Last Updated on January 11, 2017 by Jimson Lee
From his book Bill Bowerman’s High-Performance Training for Track and Field (Third Edition) he compares the training patterns of Stan Wright, Jim Bush, and John Smith, respectively. He quotes:
From these tables of training patterns, all of which produced world-class runners, we learn three things:
• A flexible plan is there, but it must be followed.
• Success is in direct proportion to the talent present.
• If the training pattern is not enjoyable, no lasting success is possible.
Pretty vague answers from The Great One, no?
He doesn’t say long to short or short to long. He doesn’t talk about speed work or mental toughness. He talks about the obvious.
But I firmly believe you cannot have a donkey winning the Kentucky Derby. See bullet point #2.
Thus, raw speed or genetics has a huge impact on whether you will succeed as an elite 400 meter sprinter.
But I don’t want to send kids away to soccer or football. A good well laid-out training program will improve any athlete. After all, improving is what it’s all about?
Because improvement brings out so many other qualities such as self-esteem, confidence, and goal setting, just to name a few.
And of course, the coach’s real role is not to screw up your athletes. Most athletes will improve with any training program with realistic training loads and sufficient rest.
But whether they make it to the Olympic podium is another matter.
About Bill Bowerman
Bill Bowerman was a legendary coach at the University of Oregon and producer of many national champions and Olympians during his 25-season tenure. Winner of numerous track and football state championships as a high school coach, he won four NCAA team titles and produced team members for six consecutive Olympic Games as a collegiate coach.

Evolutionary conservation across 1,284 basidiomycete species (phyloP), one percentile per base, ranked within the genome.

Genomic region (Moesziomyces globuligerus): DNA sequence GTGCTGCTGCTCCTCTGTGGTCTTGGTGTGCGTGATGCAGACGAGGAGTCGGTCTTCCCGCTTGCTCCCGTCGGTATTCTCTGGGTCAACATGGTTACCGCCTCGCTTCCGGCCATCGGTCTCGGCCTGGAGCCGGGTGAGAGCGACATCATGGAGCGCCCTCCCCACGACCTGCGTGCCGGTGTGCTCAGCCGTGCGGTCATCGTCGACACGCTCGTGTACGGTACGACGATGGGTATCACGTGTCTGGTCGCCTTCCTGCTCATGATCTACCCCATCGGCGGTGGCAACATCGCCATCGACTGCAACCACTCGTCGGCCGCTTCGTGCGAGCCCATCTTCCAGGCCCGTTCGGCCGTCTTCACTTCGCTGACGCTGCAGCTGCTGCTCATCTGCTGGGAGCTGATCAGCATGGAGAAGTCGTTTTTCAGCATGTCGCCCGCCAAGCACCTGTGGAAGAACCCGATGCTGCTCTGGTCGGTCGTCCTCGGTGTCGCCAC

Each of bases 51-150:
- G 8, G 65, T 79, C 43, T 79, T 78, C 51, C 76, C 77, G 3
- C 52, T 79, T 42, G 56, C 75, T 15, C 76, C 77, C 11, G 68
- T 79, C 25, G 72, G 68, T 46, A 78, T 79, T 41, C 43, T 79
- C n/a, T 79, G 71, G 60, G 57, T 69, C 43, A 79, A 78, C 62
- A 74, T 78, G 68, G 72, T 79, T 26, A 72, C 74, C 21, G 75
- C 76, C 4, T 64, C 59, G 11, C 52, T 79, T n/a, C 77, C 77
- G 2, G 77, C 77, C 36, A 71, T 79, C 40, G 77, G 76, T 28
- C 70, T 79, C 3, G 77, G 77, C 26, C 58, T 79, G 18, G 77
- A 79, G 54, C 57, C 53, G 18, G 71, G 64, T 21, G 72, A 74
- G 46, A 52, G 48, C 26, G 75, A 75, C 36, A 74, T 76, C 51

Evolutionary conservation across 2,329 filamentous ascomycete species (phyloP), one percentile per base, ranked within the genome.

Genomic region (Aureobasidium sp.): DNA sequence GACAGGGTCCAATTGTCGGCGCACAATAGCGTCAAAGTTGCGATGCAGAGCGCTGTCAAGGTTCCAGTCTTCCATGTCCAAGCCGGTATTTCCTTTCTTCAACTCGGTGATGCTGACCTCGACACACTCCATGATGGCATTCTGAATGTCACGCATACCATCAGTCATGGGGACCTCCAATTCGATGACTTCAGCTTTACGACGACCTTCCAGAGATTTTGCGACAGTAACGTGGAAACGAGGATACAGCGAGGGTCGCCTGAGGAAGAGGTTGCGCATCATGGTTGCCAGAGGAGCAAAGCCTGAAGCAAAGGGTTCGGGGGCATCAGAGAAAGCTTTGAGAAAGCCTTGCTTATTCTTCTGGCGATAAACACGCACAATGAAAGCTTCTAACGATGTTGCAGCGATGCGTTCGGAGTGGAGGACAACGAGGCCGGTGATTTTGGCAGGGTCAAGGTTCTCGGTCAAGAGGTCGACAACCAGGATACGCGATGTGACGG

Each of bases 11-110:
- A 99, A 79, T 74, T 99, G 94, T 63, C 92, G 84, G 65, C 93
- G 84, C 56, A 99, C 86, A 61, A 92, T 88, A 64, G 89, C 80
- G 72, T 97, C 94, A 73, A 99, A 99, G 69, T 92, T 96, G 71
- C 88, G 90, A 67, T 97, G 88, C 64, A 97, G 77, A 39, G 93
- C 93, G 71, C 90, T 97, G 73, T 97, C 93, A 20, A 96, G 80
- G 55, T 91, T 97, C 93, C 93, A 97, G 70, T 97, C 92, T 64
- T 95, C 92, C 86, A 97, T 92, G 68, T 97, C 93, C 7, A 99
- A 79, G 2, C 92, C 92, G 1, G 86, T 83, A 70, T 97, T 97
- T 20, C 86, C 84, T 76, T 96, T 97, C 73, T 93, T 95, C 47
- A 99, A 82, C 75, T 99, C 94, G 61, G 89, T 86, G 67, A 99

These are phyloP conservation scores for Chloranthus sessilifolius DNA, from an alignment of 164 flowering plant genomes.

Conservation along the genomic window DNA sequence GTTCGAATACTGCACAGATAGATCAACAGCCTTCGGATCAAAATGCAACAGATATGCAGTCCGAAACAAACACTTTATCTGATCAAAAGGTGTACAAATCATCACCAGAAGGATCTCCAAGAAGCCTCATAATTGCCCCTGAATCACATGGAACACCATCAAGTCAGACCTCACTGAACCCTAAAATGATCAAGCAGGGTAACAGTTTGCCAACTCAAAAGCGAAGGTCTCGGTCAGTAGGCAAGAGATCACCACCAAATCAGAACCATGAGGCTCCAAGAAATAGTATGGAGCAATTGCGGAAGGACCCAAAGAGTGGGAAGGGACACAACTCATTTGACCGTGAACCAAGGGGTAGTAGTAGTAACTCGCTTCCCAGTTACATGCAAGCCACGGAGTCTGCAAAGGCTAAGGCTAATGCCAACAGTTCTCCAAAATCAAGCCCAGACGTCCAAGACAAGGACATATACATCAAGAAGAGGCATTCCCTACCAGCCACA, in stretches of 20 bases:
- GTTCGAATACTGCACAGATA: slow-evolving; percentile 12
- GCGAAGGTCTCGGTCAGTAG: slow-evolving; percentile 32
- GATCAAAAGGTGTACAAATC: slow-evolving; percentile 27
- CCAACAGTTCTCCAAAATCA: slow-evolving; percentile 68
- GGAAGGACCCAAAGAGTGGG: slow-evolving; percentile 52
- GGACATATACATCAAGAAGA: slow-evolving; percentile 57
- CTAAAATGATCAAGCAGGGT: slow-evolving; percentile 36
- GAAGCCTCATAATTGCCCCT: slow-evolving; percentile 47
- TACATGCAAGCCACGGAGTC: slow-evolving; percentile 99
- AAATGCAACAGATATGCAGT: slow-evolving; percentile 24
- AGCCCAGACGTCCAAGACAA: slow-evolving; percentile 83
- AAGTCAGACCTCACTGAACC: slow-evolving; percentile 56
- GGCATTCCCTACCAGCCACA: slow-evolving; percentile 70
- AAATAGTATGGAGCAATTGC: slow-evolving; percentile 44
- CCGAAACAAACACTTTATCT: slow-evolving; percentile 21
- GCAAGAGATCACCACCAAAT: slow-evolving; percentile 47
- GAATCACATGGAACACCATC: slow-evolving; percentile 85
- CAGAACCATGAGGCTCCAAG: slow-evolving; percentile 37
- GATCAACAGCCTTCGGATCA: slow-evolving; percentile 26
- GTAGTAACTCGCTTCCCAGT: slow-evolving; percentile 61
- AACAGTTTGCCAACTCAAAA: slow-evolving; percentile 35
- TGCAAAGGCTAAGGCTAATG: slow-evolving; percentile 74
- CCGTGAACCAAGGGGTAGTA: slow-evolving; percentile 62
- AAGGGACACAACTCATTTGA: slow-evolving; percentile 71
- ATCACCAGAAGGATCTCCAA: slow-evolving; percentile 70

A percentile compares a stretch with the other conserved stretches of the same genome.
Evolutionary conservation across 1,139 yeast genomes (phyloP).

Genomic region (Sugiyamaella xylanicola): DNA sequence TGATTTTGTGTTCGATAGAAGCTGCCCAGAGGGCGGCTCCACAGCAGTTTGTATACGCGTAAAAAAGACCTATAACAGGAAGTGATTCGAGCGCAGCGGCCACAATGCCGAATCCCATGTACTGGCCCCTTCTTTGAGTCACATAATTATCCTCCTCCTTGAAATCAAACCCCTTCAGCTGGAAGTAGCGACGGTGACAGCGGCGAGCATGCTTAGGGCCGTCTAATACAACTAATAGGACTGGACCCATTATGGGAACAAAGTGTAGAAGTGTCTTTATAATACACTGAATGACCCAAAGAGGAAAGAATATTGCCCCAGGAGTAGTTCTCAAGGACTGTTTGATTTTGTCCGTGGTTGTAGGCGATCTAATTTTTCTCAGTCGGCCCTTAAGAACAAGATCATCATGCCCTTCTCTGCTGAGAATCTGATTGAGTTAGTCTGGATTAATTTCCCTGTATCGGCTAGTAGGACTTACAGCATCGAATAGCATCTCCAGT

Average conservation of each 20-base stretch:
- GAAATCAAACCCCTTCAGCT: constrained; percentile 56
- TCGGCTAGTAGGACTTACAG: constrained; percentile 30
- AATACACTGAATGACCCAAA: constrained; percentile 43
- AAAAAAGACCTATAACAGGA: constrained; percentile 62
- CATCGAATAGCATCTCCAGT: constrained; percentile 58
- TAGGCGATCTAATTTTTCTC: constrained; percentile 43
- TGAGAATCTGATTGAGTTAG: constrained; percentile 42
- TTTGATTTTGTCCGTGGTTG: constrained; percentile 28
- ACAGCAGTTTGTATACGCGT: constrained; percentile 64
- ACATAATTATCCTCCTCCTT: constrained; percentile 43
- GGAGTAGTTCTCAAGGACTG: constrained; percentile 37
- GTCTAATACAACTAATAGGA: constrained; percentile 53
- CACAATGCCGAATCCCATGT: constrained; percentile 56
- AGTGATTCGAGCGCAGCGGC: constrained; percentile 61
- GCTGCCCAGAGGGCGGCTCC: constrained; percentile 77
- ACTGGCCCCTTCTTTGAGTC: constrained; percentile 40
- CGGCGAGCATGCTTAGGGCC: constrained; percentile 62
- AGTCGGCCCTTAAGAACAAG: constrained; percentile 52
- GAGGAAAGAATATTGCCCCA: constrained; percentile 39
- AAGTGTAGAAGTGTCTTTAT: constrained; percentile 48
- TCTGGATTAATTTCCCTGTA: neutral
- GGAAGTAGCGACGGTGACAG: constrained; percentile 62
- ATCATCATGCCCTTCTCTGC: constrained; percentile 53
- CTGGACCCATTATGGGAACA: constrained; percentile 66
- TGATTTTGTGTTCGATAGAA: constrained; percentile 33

He also served as head coach for the U. S. Olympic Team in 1972. He produced world-record holders in the 100, 400, and discus, as well as the 440-yard relay and the 4 x 1 mile relay.
He was co-founder of Nike and the author of Jogging, which launched the running boom in the United States.
About Bill Freeman
Bill Freeman coached track athletes for 30 years, working with athletes from the middle school level through the Olympic Trials levels.
He was the director of the combined events competitions at the 1972, 1976, and 1980 U. S. Olympic Trials.
A professor of exercise science at Campbell University in North Carolina, his other books include Peak When It Counts : Periodization for American Track and Field (4th ed), which is required reading for USA Track and Field coaching certification, Physical Education and Sport in a Changing Society (6th Edition), Competitive Runner’s Training Book with Bill Dellinger, and the previous editions of this book, starting with Coaching Track and Field in 1974.